Are you dreaming of a fabulous wine cellar, but not sure where to start? Wine collecting doesn’t need to be intimidating but might require some preparation. Get started with this DineWineLove beginner’s guide to building a wine collection, brought to you by the licensed sommelier Raichelle Carpio!
The origins of wine can be traced back to 9,000 years ago in China. In Western Asia, evidence of winemaking suggests that it has been around since the Neolithic period in Iran—that’s 5,400 to 5,000 BCE. And in Europe it has been around for even longer, dating back to 12,000 years ago in Greece and 10,000 years ago in France.
There’s no doubt that wine has been tied to a lot of memories and experiences for people in all these years. For some, these experiences have aroused a fascination that leads them to collect wine. Some who have a clear passion for wine have grown an enormous collection, while others are still getting the hang of it. It might seem like a daunting task, but building a wine collection is actually a lot easier than you may think.
How to Get Started on Building a Wine Collection
Anyone can have a wine collection. It doesn’t need to be massive or expensive right at the beginning. Take it one step at a time and jot down notes from this beginners’ guide on building a wine collection.
1. Set Your Intentions
Before anything else, a self-evaluation must be in place. Ask yourself the question, why are you starting a wine collection?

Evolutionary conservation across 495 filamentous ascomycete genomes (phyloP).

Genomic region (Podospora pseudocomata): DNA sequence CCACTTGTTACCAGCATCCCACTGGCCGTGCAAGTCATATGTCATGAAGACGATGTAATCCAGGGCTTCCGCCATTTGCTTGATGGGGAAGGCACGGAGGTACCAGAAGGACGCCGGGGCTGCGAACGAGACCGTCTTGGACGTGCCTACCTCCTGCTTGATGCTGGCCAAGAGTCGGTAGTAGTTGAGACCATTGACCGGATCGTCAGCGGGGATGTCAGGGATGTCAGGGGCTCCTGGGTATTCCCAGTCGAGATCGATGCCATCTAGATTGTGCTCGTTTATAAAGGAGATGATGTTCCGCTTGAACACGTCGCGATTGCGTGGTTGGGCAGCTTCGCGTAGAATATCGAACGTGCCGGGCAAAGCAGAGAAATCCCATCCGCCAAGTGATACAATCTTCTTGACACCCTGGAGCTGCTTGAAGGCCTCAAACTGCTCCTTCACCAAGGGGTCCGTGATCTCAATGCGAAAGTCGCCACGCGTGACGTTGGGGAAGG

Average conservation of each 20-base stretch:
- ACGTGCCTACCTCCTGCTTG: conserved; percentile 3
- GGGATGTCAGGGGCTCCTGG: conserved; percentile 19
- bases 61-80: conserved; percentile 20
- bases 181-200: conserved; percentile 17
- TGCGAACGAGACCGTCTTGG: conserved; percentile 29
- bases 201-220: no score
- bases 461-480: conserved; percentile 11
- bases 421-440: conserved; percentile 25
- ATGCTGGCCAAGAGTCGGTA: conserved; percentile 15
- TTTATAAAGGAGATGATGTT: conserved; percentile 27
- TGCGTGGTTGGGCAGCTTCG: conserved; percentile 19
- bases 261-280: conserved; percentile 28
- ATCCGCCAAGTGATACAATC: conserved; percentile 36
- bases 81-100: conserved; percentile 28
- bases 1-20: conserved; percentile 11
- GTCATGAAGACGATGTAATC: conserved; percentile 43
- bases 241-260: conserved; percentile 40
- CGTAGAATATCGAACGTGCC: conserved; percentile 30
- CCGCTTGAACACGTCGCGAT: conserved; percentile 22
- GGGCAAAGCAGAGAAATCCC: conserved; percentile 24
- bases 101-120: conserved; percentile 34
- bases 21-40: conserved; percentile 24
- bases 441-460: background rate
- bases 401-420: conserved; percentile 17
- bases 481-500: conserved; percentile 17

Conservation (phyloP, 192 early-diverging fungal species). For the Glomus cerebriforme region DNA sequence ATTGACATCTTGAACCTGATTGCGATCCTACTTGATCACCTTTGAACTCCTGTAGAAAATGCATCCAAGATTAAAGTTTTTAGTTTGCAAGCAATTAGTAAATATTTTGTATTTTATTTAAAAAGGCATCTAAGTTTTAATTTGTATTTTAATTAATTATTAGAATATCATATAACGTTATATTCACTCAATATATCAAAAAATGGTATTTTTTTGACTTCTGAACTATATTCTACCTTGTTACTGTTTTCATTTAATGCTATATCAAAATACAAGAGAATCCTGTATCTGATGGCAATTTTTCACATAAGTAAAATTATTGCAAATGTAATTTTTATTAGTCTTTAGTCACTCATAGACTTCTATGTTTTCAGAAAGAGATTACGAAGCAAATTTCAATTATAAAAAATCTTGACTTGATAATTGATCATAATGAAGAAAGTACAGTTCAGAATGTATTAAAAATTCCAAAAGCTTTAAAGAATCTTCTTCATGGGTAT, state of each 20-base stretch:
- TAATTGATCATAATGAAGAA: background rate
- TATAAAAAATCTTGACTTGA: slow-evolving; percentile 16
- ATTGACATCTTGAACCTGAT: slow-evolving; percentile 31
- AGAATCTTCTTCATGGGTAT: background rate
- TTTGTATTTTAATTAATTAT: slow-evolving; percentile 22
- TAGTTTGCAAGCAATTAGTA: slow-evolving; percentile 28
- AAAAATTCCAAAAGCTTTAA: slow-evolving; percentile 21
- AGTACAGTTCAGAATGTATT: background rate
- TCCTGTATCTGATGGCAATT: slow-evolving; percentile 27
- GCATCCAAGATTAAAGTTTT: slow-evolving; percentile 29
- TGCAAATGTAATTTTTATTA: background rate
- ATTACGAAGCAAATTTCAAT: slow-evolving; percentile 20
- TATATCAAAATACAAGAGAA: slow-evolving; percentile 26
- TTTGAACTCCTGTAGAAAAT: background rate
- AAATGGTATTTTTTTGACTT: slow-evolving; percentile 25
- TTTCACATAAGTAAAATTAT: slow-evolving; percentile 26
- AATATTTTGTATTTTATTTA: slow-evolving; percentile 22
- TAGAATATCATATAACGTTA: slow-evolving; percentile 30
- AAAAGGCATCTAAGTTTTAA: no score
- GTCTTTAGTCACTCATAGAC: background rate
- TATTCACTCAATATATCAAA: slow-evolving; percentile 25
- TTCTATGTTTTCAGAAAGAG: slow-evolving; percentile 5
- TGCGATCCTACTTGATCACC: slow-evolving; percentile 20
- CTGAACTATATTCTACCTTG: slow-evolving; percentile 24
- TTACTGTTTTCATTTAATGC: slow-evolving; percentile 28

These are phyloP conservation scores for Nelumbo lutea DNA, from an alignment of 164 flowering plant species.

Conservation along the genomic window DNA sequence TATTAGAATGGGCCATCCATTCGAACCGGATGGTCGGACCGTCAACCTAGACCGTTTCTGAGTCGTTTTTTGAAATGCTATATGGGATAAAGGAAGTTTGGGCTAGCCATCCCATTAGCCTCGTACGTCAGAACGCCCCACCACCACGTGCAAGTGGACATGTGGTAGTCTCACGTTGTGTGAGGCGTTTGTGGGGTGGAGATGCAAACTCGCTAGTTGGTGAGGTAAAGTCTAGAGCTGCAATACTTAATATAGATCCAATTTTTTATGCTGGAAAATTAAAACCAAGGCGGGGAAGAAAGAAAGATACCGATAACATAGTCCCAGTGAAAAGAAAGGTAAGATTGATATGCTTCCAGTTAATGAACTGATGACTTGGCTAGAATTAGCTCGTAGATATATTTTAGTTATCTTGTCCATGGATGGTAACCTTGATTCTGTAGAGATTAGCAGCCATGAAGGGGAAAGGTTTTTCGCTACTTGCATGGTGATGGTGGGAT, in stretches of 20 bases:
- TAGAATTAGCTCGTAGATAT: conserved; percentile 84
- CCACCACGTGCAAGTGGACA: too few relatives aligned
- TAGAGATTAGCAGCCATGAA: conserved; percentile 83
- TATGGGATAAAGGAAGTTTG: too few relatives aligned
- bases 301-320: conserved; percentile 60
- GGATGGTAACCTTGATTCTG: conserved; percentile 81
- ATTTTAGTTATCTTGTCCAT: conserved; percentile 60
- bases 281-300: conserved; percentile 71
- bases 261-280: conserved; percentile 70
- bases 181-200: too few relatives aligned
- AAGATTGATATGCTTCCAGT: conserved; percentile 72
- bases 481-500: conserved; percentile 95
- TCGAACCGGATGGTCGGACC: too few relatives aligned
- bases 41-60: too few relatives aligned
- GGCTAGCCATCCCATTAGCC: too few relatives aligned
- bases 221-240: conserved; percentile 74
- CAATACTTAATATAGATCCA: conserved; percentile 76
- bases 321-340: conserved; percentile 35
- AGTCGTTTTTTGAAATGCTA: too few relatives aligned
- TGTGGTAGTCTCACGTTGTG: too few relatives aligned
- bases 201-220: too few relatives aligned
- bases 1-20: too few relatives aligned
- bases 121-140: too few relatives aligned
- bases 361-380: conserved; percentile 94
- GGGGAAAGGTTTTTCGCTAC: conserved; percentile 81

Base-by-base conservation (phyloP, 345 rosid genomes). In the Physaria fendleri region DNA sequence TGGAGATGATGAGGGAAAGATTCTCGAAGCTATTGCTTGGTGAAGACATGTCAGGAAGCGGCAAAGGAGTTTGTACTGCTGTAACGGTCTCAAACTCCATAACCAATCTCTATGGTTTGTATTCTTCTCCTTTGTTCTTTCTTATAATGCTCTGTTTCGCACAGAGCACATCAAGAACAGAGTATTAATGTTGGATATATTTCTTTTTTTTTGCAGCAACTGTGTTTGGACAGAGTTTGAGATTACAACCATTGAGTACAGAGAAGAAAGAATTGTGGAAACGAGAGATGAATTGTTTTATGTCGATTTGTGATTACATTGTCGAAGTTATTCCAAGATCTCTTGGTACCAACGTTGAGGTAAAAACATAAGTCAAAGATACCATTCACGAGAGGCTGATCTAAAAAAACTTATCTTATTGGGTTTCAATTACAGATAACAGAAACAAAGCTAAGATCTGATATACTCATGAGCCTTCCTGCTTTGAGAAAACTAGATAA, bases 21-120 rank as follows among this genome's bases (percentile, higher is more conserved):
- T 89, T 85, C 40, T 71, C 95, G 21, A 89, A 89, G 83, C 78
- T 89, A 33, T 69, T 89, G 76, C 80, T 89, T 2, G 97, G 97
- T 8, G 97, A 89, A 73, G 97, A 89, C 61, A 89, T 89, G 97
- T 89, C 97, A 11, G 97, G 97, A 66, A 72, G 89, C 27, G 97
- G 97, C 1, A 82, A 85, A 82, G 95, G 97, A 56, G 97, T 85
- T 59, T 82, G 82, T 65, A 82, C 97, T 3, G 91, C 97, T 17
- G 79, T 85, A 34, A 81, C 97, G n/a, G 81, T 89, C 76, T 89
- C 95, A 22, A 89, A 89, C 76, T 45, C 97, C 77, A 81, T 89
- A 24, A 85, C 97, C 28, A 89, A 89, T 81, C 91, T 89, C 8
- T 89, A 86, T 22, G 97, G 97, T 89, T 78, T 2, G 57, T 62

There’s no one definite answer here. Maybe you had fun on a recent trip, and it got you interested in wines. Perhaps you want to have a stock of perfect housewarming presents ready to bring at any moment. You might also be looking at it as an investment. Either way, knowing the reason behind starting a collection will help you gauge the amount of effort you’re willing to put in.
Why is it important to set an intention for your collection? For instance, those who are doing it for profit might need to pay close attention to the prices, insurance, documentation needed, etc, while those who are doing it for fun can focus more on their personal preferences.
2. Set a Budget
While you don’t need to break your bank account to start a wine collection as a beginner, budgeting should still be in place. Your budget dictates the lengths you’re ready to go through for your collection and the price range of the bottles you can collect.
Beginner collectors don’t need to spend five or six digits on the initial purchase. Unless your budget can cater to several bottles of wine for that price, your collection may end up with only one bottle. Consider starting your collection with bottles that range from €50 to €500. If your budget is generous enough, you can have a threshold of €2,000. This allows you to purchase more bottles without overspending.
Remember that the budget is not only for the wine itself. You might also be spending money on storage, insurance, consultation fees, documentation, etc.
Aiming for diversity in your collection is always a good starting point for beginners. To learn the basics before purchasing your first bottle, you can check out information such as guides to Spanish Wines. Read up on wines from different regions and countries and see what sparks your interest. It’s best to explore your options while you’re gaining footing in this new endeavour.
3. Start with What You Like
As a beginner collector, you may listen to what you like and follow your heart. In this sense, you will focus more on your enjoyment. When the time comes that the wine has reached its peak, you can open the bottle and savour every drop of it. This gives a bit more personal value to the collection as well.